A personal representative appointed by the court will bring a wrongful death case for the benefit of surviving family members. The amount of money that each surviving family member receives from a wrongful death action is determined by the court. Section 2125.03(A)(1) of the Ohio Revised Code dictates that this is the case, stating:
"The court that appointed the personal representative, except when all of the beneficiaries are on an equal degree of consanguinity to the deceased person, shall adjust the share of each beneficiary in a manner that is equitable, having due regard for the injury and loss to each beneficiary resulting from the death and for the age and condition of the beneficiaries."
There is a presumption in the law that beneficiaries on the same level of consanguinity, all children of the same parent or parents of the same child, will adjust the share among themselves as they see fit. If all the beneficiaries agree to the adjustment, the court will approve the adjustment, and it will have the force of law.
When the beneficiaries cannot reach an agreement on the adjustment, the law dictates, "the court shall adjust the shares of each beneficiary in the same manner as the court adjusts the shares of beneficiaries who are not on an equal degree."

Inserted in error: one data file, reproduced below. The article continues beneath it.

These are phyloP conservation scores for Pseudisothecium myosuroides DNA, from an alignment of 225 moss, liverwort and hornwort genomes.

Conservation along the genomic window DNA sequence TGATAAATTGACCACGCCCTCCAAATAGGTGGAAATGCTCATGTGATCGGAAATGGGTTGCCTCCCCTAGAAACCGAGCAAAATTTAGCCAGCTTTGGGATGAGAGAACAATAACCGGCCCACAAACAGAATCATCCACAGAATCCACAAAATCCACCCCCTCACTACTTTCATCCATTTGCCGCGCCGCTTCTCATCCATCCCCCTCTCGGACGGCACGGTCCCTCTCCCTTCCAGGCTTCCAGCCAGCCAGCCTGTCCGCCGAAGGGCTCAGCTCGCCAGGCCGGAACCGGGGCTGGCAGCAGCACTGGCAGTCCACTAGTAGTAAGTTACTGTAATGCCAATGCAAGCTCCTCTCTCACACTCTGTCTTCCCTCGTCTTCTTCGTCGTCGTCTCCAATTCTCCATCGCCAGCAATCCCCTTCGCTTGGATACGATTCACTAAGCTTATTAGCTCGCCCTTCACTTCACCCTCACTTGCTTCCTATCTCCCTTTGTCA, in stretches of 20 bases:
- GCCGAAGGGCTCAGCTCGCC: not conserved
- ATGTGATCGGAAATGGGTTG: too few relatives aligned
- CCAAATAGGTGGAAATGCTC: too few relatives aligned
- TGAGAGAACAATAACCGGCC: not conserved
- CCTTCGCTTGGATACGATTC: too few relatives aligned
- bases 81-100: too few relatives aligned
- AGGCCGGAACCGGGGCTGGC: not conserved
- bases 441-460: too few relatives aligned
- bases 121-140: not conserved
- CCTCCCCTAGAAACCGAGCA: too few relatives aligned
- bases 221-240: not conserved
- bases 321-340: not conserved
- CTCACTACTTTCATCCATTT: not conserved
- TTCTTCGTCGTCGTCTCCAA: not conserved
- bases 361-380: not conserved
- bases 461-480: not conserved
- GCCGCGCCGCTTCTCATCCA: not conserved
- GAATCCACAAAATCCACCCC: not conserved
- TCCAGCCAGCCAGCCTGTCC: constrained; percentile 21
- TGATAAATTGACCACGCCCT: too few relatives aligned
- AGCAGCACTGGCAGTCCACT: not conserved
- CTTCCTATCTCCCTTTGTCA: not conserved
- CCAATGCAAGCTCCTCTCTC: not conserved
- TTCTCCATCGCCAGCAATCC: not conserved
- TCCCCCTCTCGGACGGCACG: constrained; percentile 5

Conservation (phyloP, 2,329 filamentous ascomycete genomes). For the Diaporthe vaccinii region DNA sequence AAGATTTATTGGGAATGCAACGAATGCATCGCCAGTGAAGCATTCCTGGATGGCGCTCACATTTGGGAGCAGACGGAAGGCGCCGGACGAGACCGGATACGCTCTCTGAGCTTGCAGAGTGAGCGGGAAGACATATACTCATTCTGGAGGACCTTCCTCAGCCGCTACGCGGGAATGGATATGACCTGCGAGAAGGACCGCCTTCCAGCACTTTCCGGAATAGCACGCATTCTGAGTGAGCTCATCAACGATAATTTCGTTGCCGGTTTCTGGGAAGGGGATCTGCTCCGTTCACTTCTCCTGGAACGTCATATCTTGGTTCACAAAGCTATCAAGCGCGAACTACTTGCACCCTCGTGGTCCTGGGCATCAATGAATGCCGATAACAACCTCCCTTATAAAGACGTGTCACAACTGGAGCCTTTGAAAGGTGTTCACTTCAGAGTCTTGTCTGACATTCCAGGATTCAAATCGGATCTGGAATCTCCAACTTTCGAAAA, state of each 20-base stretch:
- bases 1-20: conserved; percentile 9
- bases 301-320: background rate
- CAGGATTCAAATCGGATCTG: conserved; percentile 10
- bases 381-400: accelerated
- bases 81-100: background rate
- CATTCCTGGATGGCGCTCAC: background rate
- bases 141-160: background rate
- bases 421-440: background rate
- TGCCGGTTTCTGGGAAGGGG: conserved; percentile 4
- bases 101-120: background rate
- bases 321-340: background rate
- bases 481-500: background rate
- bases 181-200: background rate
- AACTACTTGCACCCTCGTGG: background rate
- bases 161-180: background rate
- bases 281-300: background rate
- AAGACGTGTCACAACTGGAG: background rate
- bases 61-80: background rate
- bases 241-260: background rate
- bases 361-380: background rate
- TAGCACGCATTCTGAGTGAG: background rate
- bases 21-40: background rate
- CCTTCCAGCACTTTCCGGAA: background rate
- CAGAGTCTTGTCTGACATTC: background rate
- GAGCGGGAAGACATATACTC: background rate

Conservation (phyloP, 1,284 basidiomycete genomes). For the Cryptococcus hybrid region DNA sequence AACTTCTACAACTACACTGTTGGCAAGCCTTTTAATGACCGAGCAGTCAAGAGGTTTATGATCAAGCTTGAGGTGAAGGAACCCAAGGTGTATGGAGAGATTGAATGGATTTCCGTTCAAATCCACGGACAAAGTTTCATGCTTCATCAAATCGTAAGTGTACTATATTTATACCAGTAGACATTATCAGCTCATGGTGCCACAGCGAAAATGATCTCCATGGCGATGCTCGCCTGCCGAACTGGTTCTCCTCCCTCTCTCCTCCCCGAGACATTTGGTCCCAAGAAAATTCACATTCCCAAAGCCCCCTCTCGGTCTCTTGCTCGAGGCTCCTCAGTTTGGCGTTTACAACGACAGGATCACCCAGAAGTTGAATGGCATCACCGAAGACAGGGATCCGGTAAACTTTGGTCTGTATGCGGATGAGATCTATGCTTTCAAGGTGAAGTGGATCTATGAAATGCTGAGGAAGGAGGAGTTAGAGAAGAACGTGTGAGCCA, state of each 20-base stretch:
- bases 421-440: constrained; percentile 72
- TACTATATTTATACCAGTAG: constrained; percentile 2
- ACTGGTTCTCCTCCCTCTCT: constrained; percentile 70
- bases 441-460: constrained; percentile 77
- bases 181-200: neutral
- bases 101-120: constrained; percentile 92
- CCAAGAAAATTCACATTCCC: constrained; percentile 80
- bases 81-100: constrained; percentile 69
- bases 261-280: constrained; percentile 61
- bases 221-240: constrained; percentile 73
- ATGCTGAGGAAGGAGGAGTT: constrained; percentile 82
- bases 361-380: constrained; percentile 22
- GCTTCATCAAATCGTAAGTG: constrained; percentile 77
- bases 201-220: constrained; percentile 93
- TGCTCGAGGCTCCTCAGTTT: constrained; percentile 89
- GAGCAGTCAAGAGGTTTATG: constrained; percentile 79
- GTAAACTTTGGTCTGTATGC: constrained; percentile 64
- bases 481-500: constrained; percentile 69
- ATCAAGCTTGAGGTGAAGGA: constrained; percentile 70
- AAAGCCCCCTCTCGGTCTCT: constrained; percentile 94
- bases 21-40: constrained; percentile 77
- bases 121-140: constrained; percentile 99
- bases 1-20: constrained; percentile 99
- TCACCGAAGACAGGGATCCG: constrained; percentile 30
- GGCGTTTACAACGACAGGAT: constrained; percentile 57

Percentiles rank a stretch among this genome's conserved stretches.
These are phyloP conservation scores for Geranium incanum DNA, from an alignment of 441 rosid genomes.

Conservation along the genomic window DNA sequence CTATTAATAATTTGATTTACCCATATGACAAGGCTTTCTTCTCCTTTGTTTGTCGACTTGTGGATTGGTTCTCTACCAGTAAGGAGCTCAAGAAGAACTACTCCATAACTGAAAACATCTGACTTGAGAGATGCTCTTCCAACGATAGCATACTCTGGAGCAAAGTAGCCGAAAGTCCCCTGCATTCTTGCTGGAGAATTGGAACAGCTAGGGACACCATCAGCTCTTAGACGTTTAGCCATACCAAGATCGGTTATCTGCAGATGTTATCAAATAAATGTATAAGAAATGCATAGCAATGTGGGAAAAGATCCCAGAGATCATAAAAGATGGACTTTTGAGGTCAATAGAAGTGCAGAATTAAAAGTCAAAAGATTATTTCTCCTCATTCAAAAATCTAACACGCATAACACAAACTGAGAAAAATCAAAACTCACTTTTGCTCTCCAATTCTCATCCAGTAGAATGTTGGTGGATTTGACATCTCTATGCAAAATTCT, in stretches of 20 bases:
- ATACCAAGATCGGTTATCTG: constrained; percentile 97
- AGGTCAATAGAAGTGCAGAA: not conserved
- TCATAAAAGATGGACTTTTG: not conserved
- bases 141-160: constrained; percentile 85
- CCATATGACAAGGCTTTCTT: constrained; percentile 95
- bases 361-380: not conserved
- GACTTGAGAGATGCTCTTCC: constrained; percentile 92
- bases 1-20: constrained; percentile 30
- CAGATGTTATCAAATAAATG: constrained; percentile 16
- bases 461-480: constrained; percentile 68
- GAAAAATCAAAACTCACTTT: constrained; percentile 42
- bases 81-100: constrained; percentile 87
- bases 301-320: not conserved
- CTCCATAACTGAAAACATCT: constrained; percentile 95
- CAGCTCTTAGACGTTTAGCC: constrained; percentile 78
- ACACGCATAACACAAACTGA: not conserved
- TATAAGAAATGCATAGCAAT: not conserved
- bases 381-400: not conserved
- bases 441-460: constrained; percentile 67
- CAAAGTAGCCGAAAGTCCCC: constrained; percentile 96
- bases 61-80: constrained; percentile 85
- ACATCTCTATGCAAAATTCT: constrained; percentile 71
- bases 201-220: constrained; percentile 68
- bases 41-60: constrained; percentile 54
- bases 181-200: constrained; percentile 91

Loss of support is one of the primary damages in a wrongful death case. This includes all support based on the decedent's earnings capacity that the surviving family members reasonably could have expected if the decedent survived the action. Other damages in a wrongful death lawsuit include loss of companionship, care, assistance, protection, advice and attention, loss of inheritance, and mental anguish that the family feels from the death.
A survival action seeks to recover damages that the decedent suffered prior to death. It acts in place of a personal injury claim the decedent would have otherwise been able to pursue if he or she survived. Damages are recovered for the benefit of the decedent's estate.
The damages recoverable in a survival claim will go to the estate, and the distribution of damages will be dictated by the decedent's will, if he or she had one. Check out our visual representation of distribution of wrongful death and survival actions.
If there is no will, intestacy laws will dictate distribution. The spouse will recover the whole amount if there are no children, for example, and if there is no spouse but there are children, then the children will recover the whole amount.
If you're unsure of your rights to compensation for damages in a wrongful death or survival action, contact a local attorney in Cleveland. Ryan, LLP can help its clients receive a fair share of a wrongful death settlement. Contact our office at 877-864-9495 or contact us online to set up a consultation to speak with an attorney about your circumstances today.About the author of this article: Thomas Ryan